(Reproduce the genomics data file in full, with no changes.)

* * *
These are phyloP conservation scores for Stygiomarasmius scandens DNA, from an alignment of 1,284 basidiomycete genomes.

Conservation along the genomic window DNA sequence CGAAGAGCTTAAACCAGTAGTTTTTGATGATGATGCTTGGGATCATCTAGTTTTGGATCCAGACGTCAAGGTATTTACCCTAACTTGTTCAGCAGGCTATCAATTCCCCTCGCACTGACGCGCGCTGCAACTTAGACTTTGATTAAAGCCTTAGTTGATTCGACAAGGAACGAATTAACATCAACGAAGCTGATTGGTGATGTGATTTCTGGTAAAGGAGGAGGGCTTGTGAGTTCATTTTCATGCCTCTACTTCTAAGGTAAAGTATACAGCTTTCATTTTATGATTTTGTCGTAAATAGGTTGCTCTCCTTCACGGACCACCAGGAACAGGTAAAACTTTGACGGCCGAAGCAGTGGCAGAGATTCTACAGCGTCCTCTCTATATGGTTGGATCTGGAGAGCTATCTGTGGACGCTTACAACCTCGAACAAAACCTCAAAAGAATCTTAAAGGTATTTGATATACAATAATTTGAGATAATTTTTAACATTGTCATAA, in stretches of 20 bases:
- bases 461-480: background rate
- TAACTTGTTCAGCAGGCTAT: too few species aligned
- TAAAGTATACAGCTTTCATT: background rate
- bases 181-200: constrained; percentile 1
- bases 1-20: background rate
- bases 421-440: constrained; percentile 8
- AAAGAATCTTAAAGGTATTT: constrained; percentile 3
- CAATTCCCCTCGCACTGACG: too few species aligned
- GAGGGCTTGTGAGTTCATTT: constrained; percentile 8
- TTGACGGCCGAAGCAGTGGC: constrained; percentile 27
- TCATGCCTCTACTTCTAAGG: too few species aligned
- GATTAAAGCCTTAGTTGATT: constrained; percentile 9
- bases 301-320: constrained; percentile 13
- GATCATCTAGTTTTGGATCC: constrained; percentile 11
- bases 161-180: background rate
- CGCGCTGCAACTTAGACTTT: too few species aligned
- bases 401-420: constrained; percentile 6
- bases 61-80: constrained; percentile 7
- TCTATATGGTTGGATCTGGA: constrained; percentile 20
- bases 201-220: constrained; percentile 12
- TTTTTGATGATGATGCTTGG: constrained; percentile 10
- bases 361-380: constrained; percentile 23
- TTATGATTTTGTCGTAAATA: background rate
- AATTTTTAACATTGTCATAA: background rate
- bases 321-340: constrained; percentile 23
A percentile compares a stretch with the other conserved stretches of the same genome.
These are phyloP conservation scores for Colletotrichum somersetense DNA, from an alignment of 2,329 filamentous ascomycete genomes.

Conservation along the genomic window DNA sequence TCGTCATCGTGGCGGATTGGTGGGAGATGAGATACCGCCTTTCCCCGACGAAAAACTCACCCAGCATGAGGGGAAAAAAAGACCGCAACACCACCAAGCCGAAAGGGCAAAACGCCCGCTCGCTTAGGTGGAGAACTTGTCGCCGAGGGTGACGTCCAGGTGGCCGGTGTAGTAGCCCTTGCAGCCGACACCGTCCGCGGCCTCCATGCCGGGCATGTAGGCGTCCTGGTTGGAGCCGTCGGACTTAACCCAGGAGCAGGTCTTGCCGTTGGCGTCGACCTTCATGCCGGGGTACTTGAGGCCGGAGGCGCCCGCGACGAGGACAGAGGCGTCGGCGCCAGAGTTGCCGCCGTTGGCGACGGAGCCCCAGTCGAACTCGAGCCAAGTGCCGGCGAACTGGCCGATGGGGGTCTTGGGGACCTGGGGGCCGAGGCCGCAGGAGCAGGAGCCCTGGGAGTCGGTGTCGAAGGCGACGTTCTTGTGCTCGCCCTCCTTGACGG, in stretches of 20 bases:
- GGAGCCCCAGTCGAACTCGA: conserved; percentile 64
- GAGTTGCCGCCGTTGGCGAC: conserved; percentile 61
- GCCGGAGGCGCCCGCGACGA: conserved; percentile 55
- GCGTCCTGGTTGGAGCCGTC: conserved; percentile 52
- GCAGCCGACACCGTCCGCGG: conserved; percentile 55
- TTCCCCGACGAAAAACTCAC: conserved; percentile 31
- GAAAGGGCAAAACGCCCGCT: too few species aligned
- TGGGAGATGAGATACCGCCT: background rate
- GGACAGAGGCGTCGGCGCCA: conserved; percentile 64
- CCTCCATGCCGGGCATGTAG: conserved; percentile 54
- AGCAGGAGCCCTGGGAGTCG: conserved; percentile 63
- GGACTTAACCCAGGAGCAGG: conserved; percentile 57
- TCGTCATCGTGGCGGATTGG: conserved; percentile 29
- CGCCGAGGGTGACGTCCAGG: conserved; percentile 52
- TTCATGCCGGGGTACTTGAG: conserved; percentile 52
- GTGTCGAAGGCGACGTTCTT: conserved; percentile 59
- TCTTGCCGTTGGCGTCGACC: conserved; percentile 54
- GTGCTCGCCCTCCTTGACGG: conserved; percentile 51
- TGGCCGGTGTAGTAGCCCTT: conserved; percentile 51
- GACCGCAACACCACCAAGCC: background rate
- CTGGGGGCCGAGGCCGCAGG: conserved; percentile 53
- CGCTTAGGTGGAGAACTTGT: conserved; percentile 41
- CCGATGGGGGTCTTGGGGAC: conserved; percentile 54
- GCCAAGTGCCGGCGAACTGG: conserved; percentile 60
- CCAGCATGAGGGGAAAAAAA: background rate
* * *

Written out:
These are phyloP conservation scores for Stygiomarasmius scandens DNA, from an alignment of 1,284 basidiomycete genomes.

Conservation along the genomic window DNA sequence CGAAGAGCTTAAACCAGTAGTTTTTGATGATGATGCTTGGGATCATCTAGTTTTGGATCCAGACGTCAAGGTATTTACCCTAACTTGTTCAGCAGGCTATCAATTCCCCTCGCACTGACGCGCGCTGCAACTTAGACTTTGATTAAAGCCTTAGTTGATTCGACAAGGAACGAATTAACATCAACGAAGCTGATTGGTGATGTGATTTCTGGTAAAGGAGGAGGGCTTGTGAGTTCATTTTCATGCCTCTACTTCTAAGGTAAAGTATACAGCTTTCATTTTATGATTTTGTCGTAAATAGGTTGCTCTCCTTCACGGACCACCAGGAACAGGTAAAACTTTGACGGCCGAAGCAGTGGCAGAGATTCTACAGCGTCCTCTCTATATGGTTGGATCTGGAGAGCTATCTGTGGACGCTTACAACCTCGAACAAAACCTCAAAAGAATCTTAAAGGTATTTGATATACAATAATTTGAGATAATTTTTAACATTGTCATAA, in stretches of 20 bases:
- bases 461-480: background rate
- TAACTTGTTCAGCAGGCTAT: too few species aligned
- TAAAGTATACAGCTTTCATT: background rate
- bases 181-200: constrained; percentile 1
- bases 1-20: background rate
- bases 421-440: constrained; percentile 8
- AAAGAATCTTAAAGGTATTT: constrained; percentile 3
- CAATTCCCCTCGCACTGACG: too few species aligned
- GAGGGCTTGTGAGTTCATTT: constrained; percentile 8
- TTGACGGCCGAAGCAGTGGC: constrained; percentile 27
- TCATGCCTCTACTTCTAAGG: too few species aligned
- GATTAAAGCCTTAGTTGATT: constrained; percentile 9
- bases 301-320: constrained; percentile 13
- GATCATCTAGTTTTGGATCC: constrained; percentile 11
- bases 161-180: background rate
- CGCGCTGCAACTTAGACTTT: too few species aligned
- bases 401-420: constrained; percentile 6
- bases 61-80: constrained; percentile 7
- TCTATATGGTTGGATCTGGA: constrained; percentile 20
- bases 201-220: constrained; percentile 12
- TTTTTGATGATGATGCTTGG: constrained; percentile 10
- bases 361-380: constrained; percentile 23
- TTATGATTTTGTCGTAAATA: background rate
- AATTTTTAACATTGTCATAA: background rate
- bases 321-340: constrained; percentile 23
A percentile compares a stretch with the other conserved stretches of the same genome.
These are phyloP conservation scores for Colletotrichum somersetense DNA, from an alignment of 2,329 filamentous ascomycete genomes.

Conservation along the genomic window DNA sequence TCGTCATCGTGGCGGATTGGTGGGAGATGAGATACCGCCTTTCCCCGACGAAAAACTCACCCAGCATGAGGGGAAAAAAAGACCGCAACACCACCAAGCCGAAAGGGCAAAACGCCCGCTCGCTTAGGTGGAGAACTTGTCGCCGAGGGTGACGTCCAGGTGGCCGGTGTAGTAGCCCTTGCAGCCGACACCGTCCGCGGCCTCCATGCCGGGCATGTAGGCGTCCTGGTTGGAGCCGTCGGACTTAACCCAGGAGCAGGTCTTGCCGTTGGCGTCGACCTTCATGCCGGGGTACTTGAGGCCGGAGGCGCCCGCGACGAGGACAGAGGCGTCGGCGCCAGAGTTGCCGCCGTTGGCGACGGAGCCCCAGTCGAACTCGAGCCAAGTGCCGGCGAACTGGCCGATGGGGGTCTTGGGGACCTGGGGGCCGAGGCCGCAGGAGCAGGAGCCCTGGGAGTCGGTGTCGAAGGCGACGTTCTTGTGCTCGCCCTCCTTGACGG, in stretches of 20 bases:
- GGAGCCCCAGTCGAACTCGA: conserved; percentile 64
- GAGTTGCCGCCGTTGGCGAC: conserved; percentile 61
- GCCGGAGGCGCCCGCGACGA: conserved; percentile 55
- GCGTCCTGGTTGGAGCCGTC: conserved; percentile 52
- GCAGCCGACACCGTCCGCGG: conserved; percentile 55
- TTCCCCGACGAAAAACTCAC: conserved; percentile 31
- GAAAGGGCAAAACGCCCGCT: too few species aligned
- TGGGAGATGAGATACCGCCT: background rate
- GGACAGAGGCGTCGGCGCCA: conserved; percentile 64
- CCTCCATGCCGGGCATGTAG: conserved; percentile 54
- AGCAGGAGCCCTGGGAGTCG: conserved; percentile 63
- GGACTTAACCCAGGAGCAGG: conserved; percentile 57
- TCGTCATCGTGGCGGATTGG: conserved; percentile 29
- CGCCGAGGGTGACGTCCAGG: conserved; percentile 52
- TTCATGCCGGGGTACTTGAG: conserved; percentile 52
- GTGTCGAAGGCGACGTTCTT: conserved; percentile 59
- TCTTGCCGTTGGCGTCGACC: conserved; percentile 54
- GTGCTCGCCCTCCTTGACGG: conserved; percentile 51
- TGGCCGGTGTAGTAGCCCTT: conserved; percentile 51
- GACCGCAACACCACCAAGCC: background rate
- CTGGGGGCCGAGGCCGCAGG: conserved; percentile 53
- CGCTTAGGTGGAGAACTTGT: conserved; percentile 41
- CCGATGGGGGTCTTGGGGAC: conserved; percentile 54
- GCCAAGTGCCGGCGAACTGG: conserved; percentile 60
- CCAGCATGAGGGGAAAAAAA: background rate